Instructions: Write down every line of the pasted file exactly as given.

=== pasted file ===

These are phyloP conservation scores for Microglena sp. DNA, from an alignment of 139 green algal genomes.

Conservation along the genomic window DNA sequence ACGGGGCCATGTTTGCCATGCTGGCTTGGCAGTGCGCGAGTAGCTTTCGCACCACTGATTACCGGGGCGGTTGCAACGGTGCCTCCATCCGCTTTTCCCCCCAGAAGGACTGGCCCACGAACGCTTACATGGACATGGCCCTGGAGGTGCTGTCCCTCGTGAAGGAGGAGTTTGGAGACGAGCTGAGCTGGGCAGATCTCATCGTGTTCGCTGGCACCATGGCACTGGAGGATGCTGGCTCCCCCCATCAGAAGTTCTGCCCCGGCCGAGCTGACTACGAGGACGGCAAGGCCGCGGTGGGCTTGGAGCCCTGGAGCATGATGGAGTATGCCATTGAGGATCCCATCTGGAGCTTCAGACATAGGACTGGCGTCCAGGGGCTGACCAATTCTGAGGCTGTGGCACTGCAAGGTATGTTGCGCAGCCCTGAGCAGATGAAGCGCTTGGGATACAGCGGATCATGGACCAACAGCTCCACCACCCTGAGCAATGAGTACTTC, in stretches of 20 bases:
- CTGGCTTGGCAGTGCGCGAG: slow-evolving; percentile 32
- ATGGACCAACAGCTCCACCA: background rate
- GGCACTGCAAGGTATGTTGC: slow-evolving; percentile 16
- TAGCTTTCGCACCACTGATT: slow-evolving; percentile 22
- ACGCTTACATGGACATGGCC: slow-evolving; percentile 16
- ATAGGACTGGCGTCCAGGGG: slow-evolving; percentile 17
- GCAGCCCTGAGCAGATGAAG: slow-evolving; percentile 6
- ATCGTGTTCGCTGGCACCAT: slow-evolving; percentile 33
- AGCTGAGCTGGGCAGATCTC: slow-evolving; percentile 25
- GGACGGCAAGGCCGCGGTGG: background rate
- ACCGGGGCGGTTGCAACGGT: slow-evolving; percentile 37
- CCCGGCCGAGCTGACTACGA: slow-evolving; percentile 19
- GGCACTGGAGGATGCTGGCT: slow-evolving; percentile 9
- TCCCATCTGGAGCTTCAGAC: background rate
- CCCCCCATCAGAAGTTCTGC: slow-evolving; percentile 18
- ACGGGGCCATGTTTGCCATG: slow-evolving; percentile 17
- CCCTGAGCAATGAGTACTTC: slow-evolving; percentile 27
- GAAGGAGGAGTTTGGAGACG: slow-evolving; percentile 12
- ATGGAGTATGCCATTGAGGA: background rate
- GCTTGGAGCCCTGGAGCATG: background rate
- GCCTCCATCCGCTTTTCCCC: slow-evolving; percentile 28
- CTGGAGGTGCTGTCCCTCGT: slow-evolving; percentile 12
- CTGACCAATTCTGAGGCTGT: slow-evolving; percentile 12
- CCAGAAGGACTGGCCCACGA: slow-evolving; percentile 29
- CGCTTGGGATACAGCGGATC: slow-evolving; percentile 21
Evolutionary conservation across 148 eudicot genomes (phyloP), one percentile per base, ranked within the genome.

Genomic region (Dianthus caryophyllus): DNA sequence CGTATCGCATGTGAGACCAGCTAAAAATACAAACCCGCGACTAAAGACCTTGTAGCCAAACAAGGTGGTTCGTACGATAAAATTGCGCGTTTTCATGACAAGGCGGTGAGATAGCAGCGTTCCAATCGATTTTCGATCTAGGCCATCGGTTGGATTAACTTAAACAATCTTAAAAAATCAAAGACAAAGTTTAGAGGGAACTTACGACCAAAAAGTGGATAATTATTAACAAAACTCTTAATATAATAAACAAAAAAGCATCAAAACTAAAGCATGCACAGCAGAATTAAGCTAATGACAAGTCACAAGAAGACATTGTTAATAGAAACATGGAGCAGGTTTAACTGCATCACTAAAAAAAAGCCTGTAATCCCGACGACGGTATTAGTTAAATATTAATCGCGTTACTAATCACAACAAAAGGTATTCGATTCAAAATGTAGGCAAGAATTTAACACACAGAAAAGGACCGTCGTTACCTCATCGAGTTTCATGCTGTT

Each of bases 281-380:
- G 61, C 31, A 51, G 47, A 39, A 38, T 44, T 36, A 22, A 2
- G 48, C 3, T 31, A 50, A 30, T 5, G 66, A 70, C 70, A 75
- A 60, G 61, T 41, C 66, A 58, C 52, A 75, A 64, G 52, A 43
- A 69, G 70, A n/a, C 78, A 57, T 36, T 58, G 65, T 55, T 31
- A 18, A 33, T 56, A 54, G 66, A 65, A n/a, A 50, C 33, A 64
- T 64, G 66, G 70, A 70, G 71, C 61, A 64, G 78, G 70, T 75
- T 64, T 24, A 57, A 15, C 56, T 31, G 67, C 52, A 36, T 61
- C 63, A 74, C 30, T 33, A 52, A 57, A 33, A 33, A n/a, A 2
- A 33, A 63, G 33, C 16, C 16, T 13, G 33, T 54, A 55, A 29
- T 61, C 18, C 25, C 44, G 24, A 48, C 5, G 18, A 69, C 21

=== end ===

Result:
These are phyloP conservation scores for Microglena sp. DNA, from an alignment of 139 green algal genomes.

Conservation along the genomic window DNA sequence ACGGGGCCATGTTTGCCATGCTGGCTTGGCAGTGCGCGAGTAGCTTTCGCACCACTGATTACCGGGGCGGTTGCAACGGTGCCTCCATCCGCTTTTCCCCCCAGAAGGACTGGCCCACGAACGCTTACATGGACATGGCCCTGGAGGTGCTGTCCCTCGTGAAGGAGGAGTTTGGAGACGAGCTGAGCTGGGCAGATCTCATCGTGTTCGCTGGCACCATGGCACTGGAGGATGCTGGCTCCCCCCATCAGAAGTTCTGCCCCGGCCGAGCTGACTACGAGGACGGCAAGGCCGCGGTGGGCTTGGAGCCCTGGAGCATGATGGAGTATGCCATTGAGGATCCCATCTGGAGCTTCAGACATAGGACTGGCGTCCAGGGGCTGACCAATTCTGAGGCTGTGGCACTGCAAGGTATGTTGCGCAGCCCTGAGCAGATGAAGCGCTTGGGATACAGCGGATCATGGACCAACAGCTCCACCACCCTGAGCAATGAGTACTTC, in stretches of 20 bases:
- CTGGCTTGGCAGTGCGCGAG: slow-evolving; percentile 32
- ATGGACCAACAGCTCCACCA: background rate
- GGCACTGCAAGGTATGTTGC: slow-evolving; percentile 16
- TAGCTTTCGCACCACTGATT: slow-evolving; percentile 22
- ACGCTTACATGGACATGGCC: slow-evolving; percentile 16
- ATAGGACTGGCGTCCAGGGG: slow-evolving; percentile 17
- GCAGCCCTGAGCAGATGAAG: slow-evolving; percentile 6
- ATCGTGTTCGCTGGCACCAT: slow-evolving; percentile 33
- AGCTGAGCTGGGCAGATCTC: slow-evolving; percentile 25
- GGACGGCAAGGCCGCGGTGG: background rate
- ACCGGGGCGGTTGCAACGGT: slow-evolving; percentile 37
- CCCGGCCGAGCTGACTACGA: slow-evolving; percentile 19
- GGCACTGGAGGATGCTGGCT: slow-evolving; percentile 9
- TCCCATCTGGAGCTTCAGAC: background rate
- CCCCCCATCAGAAGTTCTGC: slow-evolving; percentile 18
- ACGGGGCCATGTTTGCCATG: slow-evolving; percentile 17
- CCCTGAGCAATGAGTACTTC: slow-evolving; percentile 27
- GAAGGAGGAGTTTGGAGACG: slow-evolving; percentile 12
- ATGGAGTATGCCATTGAGGA: background rate
- GCTTGGAGCCCTGGAGCATG: background rate
- GCCTCCATCCGCTTTTCCCC: slow-evolving; percentile 28
- CTGGAGGTGCTGTCCCTCGT: slow-evolving; percentile 12
- CTGACCAATTCTGAGGCTGT: slow-evolving; percentile 12
- CCAGAAGGACTGGCCCACGA: slow-evolving; percentile 29
- CGCTTGGGATACAGCGGATC: slow-evolving; percentile 21
Evolutionary conservation across 148 eudicot genomes (phyloP), one percentile per base, ranked within the genome.

Genomic region (Dianthus caryophyllus): DNA sequence CGTATCGCATGTGAGACCAGCTAAAAATACAAACCCGCGACTAAAGACCTTGTAGCCAAACAAGGTGGTTCGTACGATAAAATTGCGCGTTTTCATGACAAGGCGGTGAGATAGCAGCGTTCCAATCGATTTTCGATCTAGGCCATCGGTTGGATTAACTTAAACAATCTTAAAAAATCAAAGACAAAGTTTAGAGGGAACTTACGACCAAAAAGTGGATAATTATTAACAAAACTCTTAATATAATAAACAAAAAAGCATCAAAACTAAAGCATGCACAGCAGAATTAAGCTAATGACAAGTCACAAGAAGACATTGTTAATAGAAACATGGAGCAGGTTTAACTGCATCACTAAAAAAAAGCCTGTAATCCCGACGACGGTATTAGTTAAATATTAATCGCGTTACTAATCACAACAAAAGGTATTCGATTCAAAATGTAGGCAAGAATTTAACACACAGAAAAGGACCGTCGTTACCTCATCGAGTTTCATGCTGTT

Each of bases 281-380:
- G 61, C 31, A 51, G 47, A 39, A 38, T 44, T 36, A 22, A 2
- G 48, C 3, T 31, A 50, A 30, T 5, G 66, A 70, C 70, A 75
- A 60, G 61, T 41, C 66, A 58, C 52, A 75, A 64, G 52, A 43
- A 69, G 70, A n/a, C 78, A 57, T 36, T 58, G 65, T 55, T 31
- A 18, A 33, T 56, A 54, G 66, A 65, A n/a, A 50, C 33, A 64
- T 64, G 66, G 70, A 70, G 71, C 61, A 64, G 78, G 70, T 75
- T 64, T 24, A 57, A 15, C 56, T 31, G 67, C 52, A 36, T 61
- C 63, A 74, C 30, T 33, A 52, A 57, A 33, A 33, A n/a, A 2
- A 33, A 63, G 33, C 16, C 16, T 13, G 33, T 54, A 55, A 29
- T 61, C 18, C 25, C 44, G 24, A 48, C 5, G 18, A 69, C 21